Public Disclosure of Patent Applications, R&D, and Welfare
Berglas School of Economics Working Paper 30-98
50 Pages Posted: 27 Jan 1999
Date Written: December 1998
In Europe and in Japan, patent applications are publicly disclosed after 18 month from the filing date regardless of whether a patent has been or will be registered. In the U.S. in contrast, patent applications are publicly disclosed only when a patent is granted. In this paper we examine the consequences of this difference for (i) firm's R&D and patenting behavior, (ii) consumers' surplus and social welfare, and (iii) the incentives of firms to innovate, in a setting where patent protection is imperfect in the sense that patent applications may be rejected and patents are not always upheld in court. The main conclusions are that public disclosure leads to fewer patent applications and fewer innovations, but for a given number of innovations, it raises the probability that new technologies will reach the product market and thereby enhances consumers' surplus and possibly total welfare as well.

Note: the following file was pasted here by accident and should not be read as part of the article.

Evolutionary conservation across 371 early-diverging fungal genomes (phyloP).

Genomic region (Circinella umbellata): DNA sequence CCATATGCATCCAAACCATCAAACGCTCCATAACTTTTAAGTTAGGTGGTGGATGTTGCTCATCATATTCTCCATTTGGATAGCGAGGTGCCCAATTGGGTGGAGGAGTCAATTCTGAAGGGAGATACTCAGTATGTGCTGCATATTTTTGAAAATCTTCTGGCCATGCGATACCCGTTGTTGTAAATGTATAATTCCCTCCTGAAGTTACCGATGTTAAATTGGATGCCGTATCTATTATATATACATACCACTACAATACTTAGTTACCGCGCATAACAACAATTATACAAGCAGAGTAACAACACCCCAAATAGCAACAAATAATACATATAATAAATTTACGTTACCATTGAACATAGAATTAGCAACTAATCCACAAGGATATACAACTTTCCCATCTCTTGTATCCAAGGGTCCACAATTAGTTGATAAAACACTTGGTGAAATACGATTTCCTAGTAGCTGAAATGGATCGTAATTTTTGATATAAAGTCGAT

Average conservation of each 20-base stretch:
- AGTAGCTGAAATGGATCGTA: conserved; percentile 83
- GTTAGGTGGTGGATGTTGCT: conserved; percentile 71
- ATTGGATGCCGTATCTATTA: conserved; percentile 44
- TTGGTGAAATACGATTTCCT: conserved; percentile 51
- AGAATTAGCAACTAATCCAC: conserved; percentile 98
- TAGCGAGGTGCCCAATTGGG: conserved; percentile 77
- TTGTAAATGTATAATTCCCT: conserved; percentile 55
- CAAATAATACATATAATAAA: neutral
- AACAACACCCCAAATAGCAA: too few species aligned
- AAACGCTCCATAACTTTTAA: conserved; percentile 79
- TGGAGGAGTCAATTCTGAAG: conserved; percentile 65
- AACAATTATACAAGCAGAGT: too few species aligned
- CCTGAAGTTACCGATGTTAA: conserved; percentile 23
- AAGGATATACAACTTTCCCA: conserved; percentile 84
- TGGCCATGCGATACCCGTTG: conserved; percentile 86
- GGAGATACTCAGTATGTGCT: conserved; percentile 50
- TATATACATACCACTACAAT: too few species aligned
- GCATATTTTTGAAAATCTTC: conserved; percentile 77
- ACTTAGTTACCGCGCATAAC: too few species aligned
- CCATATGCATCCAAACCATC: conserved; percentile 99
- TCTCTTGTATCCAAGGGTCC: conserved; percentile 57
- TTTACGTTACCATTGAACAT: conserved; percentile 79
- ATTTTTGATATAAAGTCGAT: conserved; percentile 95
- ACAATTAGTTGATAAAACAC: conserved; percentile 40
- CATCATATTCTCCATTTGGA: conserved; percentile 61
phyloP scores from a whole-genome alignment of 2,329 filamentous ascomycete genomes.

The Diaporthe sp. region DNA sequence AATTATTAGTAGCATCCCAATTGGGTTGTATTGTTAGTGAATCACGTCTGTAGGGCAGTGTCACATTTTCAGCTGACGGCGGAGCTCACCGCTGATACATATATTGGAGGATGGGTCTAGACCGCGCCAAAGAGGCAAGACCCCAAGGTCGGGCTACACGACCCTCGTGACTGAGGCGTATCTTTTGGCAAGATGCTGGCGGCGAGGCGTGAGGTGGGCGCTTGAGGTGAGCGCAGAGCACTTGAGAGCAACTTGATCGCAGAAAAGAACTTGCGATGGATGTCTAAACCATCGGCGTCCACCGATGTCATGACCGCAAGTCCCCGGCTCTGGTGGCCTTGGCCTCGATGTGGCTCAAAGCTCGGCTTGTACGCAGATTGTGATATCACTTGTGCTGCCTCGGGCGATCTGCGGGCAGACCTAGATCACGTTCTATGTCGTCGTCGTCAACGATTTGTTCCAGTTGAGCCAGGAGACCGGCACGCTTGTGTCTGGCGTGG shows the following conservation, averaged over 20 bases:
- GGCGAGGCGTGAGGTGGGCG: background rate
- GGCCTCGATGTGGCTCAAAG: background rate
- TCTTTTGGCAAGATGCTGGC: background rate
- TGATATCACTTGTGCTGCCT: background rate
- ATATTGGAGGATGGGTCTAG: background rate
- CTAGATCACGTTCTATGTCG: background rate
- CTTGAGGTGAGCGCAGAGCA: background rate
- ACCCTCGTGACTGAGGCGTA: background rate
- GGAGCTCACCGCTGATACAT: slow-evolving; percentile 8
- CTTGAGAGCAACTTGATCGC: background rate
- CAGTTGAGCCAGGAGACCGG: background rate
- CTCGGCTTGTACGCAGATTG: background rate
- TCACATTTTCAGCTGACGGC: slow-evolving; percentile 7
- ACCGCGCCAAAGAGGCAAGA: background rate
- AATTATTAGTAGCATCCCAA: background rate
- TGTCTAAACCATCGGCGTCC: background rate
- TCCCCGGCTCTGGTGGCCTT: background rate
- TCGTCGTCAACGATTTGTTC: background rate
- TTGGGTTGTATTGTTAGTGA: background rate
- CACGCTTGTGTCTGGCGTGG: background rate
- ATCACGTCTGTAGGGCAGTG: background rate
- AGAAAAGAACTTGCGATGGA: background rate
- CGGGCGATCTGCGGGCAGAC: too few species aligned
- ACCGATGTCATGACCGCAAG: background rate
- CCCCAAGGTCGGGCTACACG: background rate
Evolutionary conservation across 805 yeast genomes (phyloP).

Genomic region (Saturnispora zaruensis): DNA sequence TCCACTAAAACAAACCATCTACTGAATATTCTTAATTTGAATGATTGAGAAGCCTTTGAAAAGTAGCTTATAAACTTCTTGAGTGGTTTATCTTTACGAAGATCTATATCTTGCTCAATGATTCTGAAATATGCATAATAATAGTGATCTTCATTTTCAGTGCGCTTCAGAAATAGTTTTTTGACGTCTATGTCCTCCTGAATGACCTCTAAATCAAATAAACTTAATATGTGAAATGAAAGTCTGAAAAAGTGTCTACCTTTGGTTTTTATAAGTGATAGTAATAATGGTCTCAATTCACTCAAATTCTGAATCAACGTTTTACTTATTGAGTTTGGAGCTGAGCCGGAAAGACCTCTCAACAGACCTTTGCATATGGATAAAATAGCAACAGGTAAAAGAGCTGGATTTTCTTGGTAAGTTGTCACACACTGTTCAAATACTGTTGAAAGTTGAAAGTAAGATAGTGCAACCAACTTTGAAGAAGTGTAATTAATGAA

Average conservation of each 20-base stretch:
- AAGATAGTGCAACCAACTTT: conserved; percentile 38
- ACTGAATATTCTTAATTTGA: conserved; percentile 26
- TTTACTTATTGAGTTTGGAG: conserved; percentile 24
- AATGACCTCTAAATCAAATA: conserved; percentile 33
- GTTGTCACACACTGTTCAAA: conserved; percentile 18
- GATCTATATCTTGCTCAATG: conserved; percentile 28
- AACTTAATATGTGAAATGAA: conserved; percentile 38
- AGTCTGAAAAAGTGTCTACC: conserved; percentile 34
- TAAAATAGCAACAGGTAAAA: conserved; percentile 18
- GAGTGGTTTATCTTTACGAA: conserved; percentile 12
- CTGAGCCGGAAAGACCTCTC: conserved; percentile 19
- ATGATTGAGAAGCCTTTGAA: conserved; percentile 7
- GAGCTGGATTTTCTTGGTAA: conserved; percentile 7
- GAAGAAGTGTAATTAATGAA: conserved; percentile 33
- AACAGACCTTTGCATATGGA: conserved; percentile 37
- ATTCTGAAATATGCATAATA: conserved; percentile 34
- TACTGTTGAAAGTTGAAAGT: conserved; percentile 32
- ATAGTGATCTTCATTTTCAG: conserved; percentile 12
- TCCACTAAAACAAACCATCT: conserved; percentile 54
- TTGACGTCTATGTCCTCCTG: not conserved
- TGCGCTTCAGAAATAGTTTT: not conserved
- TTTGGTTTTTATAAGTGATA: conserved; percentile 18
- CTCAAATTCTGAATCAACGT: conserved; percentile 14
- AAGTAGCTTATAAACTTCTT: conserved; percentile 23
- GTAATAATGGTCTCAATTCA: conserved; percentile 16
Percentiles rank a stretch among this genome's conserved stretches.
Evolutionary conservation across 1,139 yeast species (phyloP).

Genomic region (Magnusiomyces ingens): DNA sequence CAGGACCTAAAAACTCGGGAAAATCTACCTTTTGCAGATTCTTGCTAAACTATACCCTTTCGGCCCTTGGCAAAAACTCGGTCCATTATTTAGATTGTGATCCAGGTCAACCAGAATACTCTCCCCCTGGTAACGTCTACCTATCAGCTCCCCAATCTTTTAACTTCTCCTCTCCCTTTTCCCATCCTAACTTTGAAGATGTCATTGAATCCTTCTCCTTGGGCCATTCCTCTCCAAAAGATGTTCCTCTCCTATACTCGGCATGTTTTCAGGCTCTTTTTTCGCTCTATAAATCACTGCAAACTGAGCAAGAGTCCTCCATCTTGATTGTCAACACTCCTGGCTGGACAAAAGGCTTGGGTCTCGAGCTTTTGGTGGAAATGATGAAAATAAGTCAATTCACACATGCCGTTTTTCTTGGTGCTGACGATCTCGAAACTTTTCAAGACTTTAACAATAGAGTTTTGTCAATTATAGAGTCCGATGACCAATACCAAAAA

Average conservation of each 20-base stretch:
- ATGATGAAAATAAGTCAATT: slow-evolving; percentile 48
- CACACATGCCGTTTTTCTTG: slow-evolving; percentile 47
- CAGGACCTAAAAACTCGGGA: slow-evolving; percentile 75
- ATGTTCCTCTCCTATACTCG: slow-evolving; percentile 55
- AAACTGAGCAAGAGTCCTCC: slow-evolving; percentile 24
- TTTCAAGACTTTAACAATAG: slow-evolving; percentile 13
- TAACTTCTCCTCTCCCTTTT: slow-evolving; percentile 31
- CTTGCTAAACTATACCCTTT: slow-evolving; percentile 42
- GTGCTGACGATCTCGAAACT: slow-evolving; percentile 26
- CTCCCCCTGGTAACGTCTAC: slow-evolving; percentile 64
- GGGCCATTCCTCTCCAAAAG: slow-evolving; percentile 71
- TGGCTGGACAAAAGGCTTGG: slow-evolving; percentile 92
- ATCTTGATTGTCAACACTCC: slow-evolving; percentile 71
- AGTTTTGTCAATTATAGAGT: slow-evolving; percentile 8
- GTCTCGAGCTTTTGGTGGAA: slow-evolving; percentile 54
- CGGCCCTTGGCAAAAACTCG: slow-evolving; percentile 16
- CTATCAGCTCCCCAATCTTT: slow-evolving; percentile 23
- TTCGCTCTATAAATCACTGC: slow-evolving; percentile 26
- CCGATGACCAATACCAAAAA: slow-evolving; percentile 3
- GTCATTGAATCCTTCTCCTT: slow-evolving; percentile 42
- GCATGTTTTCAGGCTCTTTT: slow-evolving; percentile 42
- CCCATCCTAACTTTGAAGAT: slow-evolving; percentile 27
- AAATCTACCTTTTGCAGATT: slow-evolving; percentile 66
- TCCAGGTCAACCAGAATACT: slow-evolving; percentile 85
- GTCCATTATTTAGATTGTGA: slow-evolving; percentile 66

JEL Classification: O34, O31
Suggested Citation: Suggested Citation